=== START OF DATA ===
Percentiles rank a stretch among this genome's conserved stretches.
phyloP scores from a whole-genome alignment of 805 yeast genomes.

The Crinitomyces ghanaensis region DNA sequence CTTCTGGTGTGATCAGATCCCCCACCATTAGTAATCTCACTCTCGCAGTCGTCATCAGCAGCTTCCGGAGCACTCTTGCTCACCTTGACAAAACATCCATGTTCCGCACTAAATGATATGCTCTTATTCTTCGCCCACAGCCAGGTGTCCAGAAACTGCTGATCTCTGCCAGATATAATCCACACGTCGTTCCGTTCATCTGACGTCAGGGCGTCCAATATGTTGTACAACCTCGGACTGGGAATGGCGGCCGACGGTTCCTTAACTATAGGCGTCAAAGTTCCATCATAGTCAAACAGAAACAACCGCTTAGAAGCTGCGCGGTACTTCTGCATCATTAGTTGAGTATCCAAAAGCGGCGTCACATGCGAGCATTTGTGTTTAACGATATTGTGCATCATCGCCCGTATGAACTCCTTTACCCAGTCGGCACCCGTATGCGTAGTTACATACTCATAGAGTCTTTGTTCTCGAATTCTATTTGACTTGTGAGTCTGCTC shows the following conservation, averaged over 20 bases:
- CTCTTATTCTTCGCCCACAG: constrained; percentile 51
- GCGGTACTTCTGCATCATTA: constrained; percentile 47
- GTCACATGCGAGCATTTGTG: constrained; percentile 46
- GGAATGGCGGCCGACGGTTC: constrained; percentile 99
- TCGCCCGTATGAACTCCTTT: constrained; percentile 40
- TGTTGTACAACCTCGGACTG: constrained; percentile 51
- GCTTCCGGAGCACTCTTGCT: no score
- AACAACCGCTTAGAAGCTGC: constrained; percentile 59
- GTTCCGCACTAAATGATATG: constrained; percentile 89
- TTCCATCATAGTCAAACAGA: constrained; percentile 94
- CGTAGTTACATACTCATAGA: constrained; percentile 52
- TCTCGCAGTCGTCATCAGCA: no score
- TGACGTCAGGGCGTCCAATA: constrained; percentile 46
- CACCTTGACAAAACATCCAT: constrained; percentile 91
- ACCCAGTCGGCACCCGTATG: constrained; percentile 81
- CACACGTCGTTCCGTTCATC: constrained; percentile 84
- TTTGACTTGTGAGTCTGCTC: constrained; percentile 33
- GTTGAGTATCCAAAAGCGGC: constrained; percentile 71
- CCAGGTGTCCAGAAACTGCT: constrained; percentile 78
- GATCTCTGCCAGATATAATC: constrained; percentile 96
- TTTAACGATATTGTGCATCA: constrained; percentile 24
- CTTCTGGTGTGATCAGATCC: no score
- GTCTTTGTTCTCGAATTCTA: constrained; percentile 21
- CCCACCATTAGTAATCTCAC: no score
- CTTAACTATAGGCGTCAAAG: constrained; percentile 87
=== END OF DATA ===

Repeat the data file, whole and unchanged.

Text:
Percentiles rank a stretch among this genome's conserved stretches.
phyloP scores from a whole-genome alignment of 805 yeast genomes.

The Crinitomyces ghanaensis region DNA sequence CTTCTGGTGTGATCAGATCCCCCACCATTAGTAATCTCACTCTCGCAGTCGTCATCAGCAGCTTCCGGAGCACTCTTGCTCACCTTGACAAAACATCCATGTTCCGCACTAAATGATATGCTCTTATTCTTCGCCCACAGCCAGGTGTCCAGAAACTGCTGATCTCTGCCAGATATAATCCACACGTCGTTCCGTTCATCTGACGTCAGGGCGTCCAATATGTTGTACAACCTCGGACTGGGAATGGCGGCCGACGGTTCCTTAACTATAGGCGTCAAAGTTCCATCATAGTCAAACAGAAACAACCGCTTAGAAGCTGCGCGGTACTTCTGCATCATTAGTTGAGTATCCAAAAGCGGCGTCACATGCGAGCATTTGTGTTTAACGATATTGTGCATCATCGCCCGTATGAACTCCTTTACCCAGTCGGCACCCGTATGCGTAGTTACATACTCATAGAGTCTTTGTTCTCGAATTCTATTTGACTTGTGAGTCTGCTC shows the following conservation, averaged over 20 bases:
- CTCTTATTCTTCGCCCACAG: constrained; percentile 51
- GCGGTACTTCTGCATCATTA: constrained; percentile 47
- GTCACATGCGAGCATTTGTG: constrained; percentile 46
- GGAATGGCGGCCGACGGTTC: constrained; percentile 99
- TCGCCCGTATGAACTCCTTT: constrained; percentile 40
- TGTTGTACAACCTCGGACTG: constrained; percentile 51
- GCTTCCGGAGCACTCTTGCT: no score
- AACAACCGCTTAGAAGCTGC: constrained; percentile 59
- GTTCCGCACTAAATGATATG: constrained; percentile 89
- TTCCATCATAGTCAAACAGA: constrained; percentile 94
- CGTAGTTACATACTCATAGA: constrained; percentile 52
- TCTCGCAGTCGTCATCAGCA: no score
- TGACGTCAGGGCGTCCAATA: constrained; percentile 46
- CACCTTGACAAAACATCCAT: constrained; percentile 91
- ACCCAGTCGGCACCCGTATG: constrained; percentile 81
- CACACGTCGTTCCGTTCATC: constrained; percentile 84
- TTTGACTTGTGAGTCTGCTC: constrained; percentile 33
- GTTGAGTATCCAAAAGCGGC: constrained; percentile 71
- CCAGGTGTCCAGAAACTGCT: constrained; percentile 78
- GATCTCTGCCAGATATAATC: constrained; percentile 96
- TTTAACGATATTGTGCATCA: constrained; percentile 24
- CTTCTGGTGTGATCAGATCC: no score
- GTCTTTGTTCTCGAATTCTA: constrained; percentile 21
- CCCACCATTAGTAATCTCAC: no score
- CTTAACTATAGGCGTCAAAG: constrained; percentile 87